By Anna Wolfe
It seems standard to understand God as Irony Incarnate, and His irony is threaded throughout the Bible. Jesus only became our everlasting source of life through His death; He only offered humanity the gifts of redemption and eternal joy through immense suffering. Jesus did not ride into the holy city as a warring king on a horse, as was expected of the Messiah. Rather, He entered on an ass to demonstrate His humility and His distance from the desires for both war and power. On Palm Sunday, we celebrate Jesus’ triumphal entry into Jerusalem, but also lament the sometimes wicked power of rhetoric. The same parade of Jews who eagerly awaited Jesus’ arrival in the Temple of Jerusalem, throwing palms at his feet and singing “Hosanna” in proclamation of the new king, persecuted the Son of God with the call “Crucify him! Crucify him!”.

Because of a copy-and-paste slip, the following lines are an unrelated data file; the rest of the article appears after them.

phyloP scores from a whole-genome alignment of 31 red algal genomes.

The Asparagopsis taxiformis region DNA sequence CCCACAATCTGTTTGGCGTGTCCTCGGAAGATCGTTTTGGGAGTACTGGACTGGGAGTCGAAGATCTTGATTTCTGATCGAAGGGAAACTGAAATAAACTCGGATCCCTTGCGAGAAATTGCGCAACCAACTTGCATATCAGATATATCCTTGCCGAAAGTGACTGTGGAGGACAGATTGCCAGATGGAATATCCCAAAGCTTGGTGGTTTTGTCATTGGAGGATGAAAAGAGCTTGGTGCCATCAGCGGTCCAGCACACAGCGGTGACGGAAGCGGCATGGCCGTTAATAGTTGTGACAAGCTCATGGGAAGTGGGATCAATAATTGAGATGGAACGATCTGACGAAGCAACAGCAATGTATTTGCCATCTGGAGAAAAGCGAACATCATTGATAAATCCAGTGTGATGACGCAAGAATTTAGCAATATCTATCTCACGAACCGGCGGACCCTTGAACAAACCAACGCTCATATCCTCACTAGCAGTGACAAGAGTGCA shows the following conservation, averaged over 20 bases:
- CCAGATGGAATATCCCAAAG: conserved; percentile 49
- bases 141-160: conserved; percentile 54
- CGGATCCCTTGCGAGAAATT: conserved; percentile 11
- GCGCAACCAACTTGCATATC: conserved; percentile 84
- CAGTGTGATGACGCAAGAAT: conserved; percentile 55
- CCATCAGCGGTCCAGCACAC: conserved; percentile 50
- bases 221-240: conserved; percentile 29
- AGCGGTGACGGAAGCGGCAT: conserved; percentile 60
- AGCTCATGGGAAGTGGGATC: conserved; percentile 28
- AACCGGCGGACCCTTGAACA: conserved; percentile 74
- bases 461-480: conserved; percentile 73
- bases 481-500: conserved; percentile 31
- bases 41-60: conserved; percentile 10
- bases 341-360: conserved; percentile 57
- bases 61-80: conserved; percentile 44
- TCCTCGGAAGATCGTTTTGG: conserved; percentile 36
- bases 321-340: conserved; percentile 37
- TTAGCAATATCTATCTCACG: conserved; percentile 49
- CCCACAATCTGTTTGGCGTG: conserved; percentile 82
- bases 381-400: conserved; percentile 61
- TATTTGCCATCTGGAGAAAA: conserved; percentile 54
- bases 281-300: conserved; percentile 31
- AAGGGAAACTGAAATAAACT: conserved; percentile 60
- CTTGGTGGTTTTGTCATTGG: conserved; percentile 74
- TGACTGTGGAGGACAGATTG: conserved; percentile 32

And the first instance of irony occurs in Genesis, when the serpent convinces Eve that the fruit will open her eyes to the knowledge of good and evil. And therein lies the rub. From that point forward, the clear vision of humanity is blurred by temptation. It’s here, however, that we recognize that God is not ironic at all. Instead, our tainted understanding of goodness makes it difficult for us to understand the seemingly radical agenda of Jesus. And this is why those Jews turned their backs on Him: He was not the earthly conqueror which they anticipated, and so was perceived as a fraud.
Though we may suppose otherwise, we are just as prone to this distorted vision today. But so long as there is life on earth, people of each new generation will, through the grace of God, possess a divine vision, serving as trail-blazers, radically pursuing the work of Christ, even through persecution. Palm Sunday is a call to action. Shout “Hosanna” through the roar of “Crucify Him”.